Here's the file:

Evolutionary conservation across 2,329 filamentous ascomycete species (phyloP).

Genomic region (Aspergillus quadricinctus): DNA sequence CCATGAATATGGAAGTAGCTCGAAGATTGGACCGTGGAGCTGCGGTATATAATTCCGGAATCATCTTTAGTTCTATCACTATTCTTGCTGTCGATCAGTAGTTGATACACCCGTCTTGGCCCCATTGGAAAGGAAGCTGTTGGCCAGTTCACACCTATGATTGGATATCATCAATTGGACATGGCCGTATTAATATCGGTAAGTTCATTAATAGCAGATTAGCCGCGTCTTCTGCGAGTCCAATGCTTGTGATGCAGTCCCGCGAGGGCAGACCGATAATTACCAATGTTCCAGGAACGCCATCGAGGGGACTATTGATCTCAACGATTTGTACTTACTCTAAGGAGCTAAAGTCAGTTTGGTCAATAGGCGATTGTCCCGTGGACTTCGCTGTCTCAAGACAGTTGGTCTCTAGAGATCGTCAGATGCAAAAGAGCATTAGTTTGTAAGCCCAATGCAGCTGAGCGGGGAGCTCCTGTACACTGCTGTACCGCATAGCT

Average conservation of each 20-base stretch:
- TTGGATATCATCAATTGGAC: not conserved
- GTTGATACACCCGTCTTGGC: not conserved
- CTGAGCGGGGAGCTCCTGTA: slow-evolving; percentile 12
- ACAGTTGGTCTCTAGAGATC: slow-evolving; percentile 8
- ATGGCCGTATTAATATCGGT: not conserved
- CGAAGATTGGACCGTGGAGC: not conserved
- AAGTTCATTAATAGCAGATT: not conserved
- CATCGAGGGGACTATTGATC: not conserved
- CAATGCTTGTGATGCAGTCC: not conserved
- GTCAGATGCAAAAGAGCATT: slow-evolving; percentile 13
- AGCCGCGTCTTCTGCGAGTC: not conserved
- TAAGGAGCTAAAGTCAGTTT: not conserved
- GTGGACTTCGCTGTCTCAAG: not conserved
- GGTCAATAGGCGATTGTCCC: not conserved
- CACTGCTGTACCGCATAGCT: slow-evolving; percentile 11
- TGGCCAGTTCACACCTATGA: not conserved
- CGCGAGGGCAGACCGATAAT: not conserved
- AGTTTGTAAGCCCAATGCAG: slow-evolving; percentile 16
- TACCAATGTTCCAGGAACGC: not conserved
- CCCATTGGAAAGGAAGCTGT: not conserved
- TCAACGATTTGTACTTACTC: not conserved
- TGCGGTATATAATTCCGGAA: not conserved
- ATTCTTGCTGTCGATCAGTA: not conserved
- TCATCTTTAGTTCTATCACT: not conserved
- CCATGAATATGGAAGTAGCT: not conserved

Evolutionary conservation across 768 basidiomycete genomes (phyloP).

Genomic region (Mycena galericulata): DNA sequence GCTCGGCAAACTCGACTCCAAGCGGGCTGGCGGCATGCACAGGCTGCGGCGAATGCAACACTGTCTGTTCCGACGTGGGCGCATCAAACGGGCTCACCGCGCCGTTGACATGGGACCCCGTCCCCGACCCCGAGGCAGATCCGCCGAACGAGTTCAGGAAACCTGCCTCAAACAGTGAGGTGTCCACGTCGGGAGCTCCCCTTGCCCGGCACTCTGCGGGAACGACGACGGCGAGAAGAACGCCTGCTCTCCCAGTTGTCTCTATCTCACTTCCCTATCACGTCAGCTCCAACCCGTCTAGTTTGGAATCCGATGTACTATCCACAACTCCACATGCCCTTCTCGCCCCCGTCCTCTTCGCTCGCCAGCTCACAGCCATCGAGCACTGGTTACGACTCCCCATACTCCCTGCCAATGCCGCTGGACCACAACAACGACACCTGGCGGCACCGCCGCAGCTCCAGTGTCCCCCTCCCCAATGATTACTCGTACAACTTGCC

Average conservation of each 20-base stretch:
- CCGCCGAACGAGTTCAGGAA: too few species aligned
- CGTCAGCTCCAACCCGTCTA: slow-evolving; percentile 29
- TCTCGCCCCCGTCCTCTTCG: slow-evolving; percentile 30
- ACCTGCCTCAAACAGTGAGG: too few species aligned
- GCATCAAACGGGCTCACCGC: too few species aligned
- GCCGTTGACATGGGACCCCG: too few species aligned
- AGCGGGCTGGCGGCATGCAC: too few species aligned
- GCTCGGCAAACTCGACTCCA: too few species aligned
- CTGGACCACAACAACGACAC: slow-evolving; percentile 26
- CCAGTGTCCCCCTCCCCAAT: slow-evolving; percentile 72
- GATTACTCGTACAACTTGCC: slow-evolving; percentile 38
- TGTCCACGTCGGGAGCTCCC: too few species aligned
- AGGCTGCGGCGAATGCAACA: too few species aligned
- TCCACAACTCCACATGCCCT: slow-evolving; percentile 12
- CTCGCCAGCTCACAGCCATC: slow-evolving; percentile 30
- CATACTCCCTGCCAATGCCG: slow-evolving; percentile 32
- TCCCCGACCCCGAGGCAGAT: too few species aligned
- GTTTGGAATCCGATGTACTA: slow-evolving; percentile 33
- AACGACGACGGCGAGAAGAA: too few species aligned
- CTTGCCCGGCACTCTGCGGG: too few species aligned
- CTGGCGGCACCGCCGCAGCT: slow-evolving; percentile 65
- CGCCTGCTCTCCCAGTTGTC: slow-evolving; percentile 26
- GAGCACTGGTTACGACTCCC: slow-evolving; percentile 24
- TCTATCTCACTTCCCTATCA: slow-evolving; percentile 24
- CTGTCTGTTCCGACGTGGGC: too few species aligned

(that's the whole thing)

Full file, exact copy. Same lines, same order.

Evolutionary conservation across 2,329 filamentous ascomycete species (phyloP).

Genomic region (Aspergillus quadricinctus): DNA sequence CCATGAATATGGAAGTAGCTCGAAGATTGGACCGTGGAGCTGCGGTATATAATTCCGGAATCATCTTTAGTTCTATCACTATTCTTGCTGTCGATCAGTAGTTGATACACCCGTCTTGGCCCCATTGGAAAGGAAGCTGTTGGCCAGTTCACACCTATGATTGGATATCATCAATTGGACATGGCCGTATTAATATCGGTAAGTTCATTAATAGCAGATTAGCCGCGTCTTCTGCGAGTCCAATGCTTGTGATGCAGTCCCGCGAGGGCAGACCGATAATTACCAATGTTCCAGGAACGCCATCGAGGGGACTATTGATCTCAACGATTTGTACTTACTCTAAGGAGCTAAAGTCAGTTTGGTCAATAGGCGATTGTCCCGTGGACTTCGCTGTCTCAAGACAGTTGGTCTCTAGAGATCGTCAGATGCAAAAGAGCATTAGTTTGTAAGCCCAATGCAGCTGAGCGGGGAGCTCCTGTACACTGCTGTACCGCATAGCT

Average conservation of each 20-base stretch:
- TTGGATATCATCAATTGGAC: not conserved
- GTTGATACACCCGTCTTGGC: not conserved
- CTGAGCGGGGAGCTCCTGTA: slow-evolving; percentile 12
- ACAGTTGGTCTCTAGAGATC: slow-evolving; percentile 8
- ATGGCCGTATTAATATCGGT: not conserved
- CGAAGATTGGACCGTGGAGC: not conserved
- AAGTTCATTAATAGCAGATT: not conserved
- CATCGAGGGGACTATTGATC: not conserved
- CAATGCTTGTGATGCAGTCC: not conserved
- GTCAGATGCAAAAGAGCATT: slow-evolving; percentile 13
- AGCCGCGTCTTCTGCGAGTC: not conserved
- TAAGGAGCTAAAGTCAGTTT: not conserved
- GTGGACTTCGCTGTCTCAAG: not conserved
- GGTCAATAGGCGATTGTCCC: not conserved
- CACTGCTGTACCGCATAGCT: slow-evolving; percentile 11
- TGGCCAGTTCACACCTATGA: not conserved
- CGCGAGGGCAGACCGATAAT: not conserved
- AGTTTGTAAGCCCAATGCAG: slow-evolving; percentile 16
- TACCAATGTTCCAGGAACGC: not conserved
- CCCATTGGAAAGGAAGCTGT: not conserved
- TCAACGATTTGTACTTACTC: not conserved
- TGCGGTATATAATTCCGGAA: not conserved
- ATTCTTGCTGTCGATCAGTA: not conserved
- TCATCTTTAGTTCTATCACT: not conserved
- CCATGAATATGGAAGTAGCT: not conserved

Evolutionary conservation across 768 basidiomycete genomes (phyloP).

Genomic region (Mycena galericulata): DNA sequence GCTCGGCAAACTCGACTCCAAGCGGGCTGGCGGCATGCACAGGCTGCGGCGAATGCAACACTGTCTGTTCCGACGTGGGCGCATCAAACGGGCTCACCGCGCCGTTGACATGGGACCCCGTCCCCGACCCCGAGGCAGATCCGCCGAACGAGTTCAGGAAACCTGCCTCAAACAGTGAGGTGTCCACGTCGGGAGCTCCCCTTGCCCGGCACTCTGCGGGAACGACGACGGCGAGAAGAACGCCTGCTCTCCCAGTTGTCTCTATCTCACTTCCCTATCACGTCAGCTCCAACCCGTCTAGTTTGGAATCCGATGTACTATCCACAACTCCACATGCCCTTCTCGCCCCCGTCCTCTTCGCTCGCCAGCTCACAGCCATCGAGCACTGGTTACGACTCCCCATACTCCCTGCCAATGCCGCTGGACCACAACAACGACACCTGGCGGCACCGCCGCAGCTCCAGTGTCCCCCTCCCCAATGATTACTCGTACAACTTGCC

Average conservation of each 20-base stretch:
- CCGCCGAACGAGTTCAGGAA: too few species aligned
- CGTCAGCTCCAACCCGTCTA: slow-evolving; percentile 29
- TCTCGCCCCCGTCCTCTTCG: slow-evolving; percentile 30
- ACCTGCCTCAAACAGTGAGG: too few species aligned
- GCATCAAACGGGCTCACCGC: too few species aligned
- GCCGTTGACATGGGACCCCG: too few species aligned
- AGCGGGCTGGCGGCATGCAC: too few species aligned
- GCTCGGCAAACTCGACTCCA: too few species aligned
- CTGGACCACAACAACGACAC: slow-evolving; percentile 26
- CCAGTGTCCCCCTCCCCAAT: slow-evolving; percentile 72
- GATTACTCGTACAACTTGCC: slow-evolving; percentile 38
- TGTCCACGTCGGGAGCTCCC: too few species aligned
- AGGCTGCGGCGAATGCAACA: too few species aligned
- TCCACAACTCCACATGCCCT: slow-evolving; percentile 12
- CTCGCCAGCTCACAGCCATC: slow-evolving; percentile 30
- CATACTCCCTGCCAATGCCG: slow-evolving; percentile 32
- TCCCCGACCCCGAGGCAGAT: too few species aligned
- GTTTGGAATCCGATGTACTA: slow-evolving; percentile 33
- AACGACGACGGCGAGAAGAA: too few species aligned
- CTTGCCCGGCACTCTGCGGG: too few species aligned
- CTGGCGGCACCGCCGCAGCT: slow-evolving; percentile 65
- CGCCTGCTCTCCCAGTTGTC: slow-evolving; percentile 26
- GAGCACTGGTTACGACTCCC: slow-evolving; percentile 24
- TCTATCTCACTTCCCTATCA: slow-evolving; percentile 24
- CTGTCTGTTCCGACGTGGGC: too few species aligned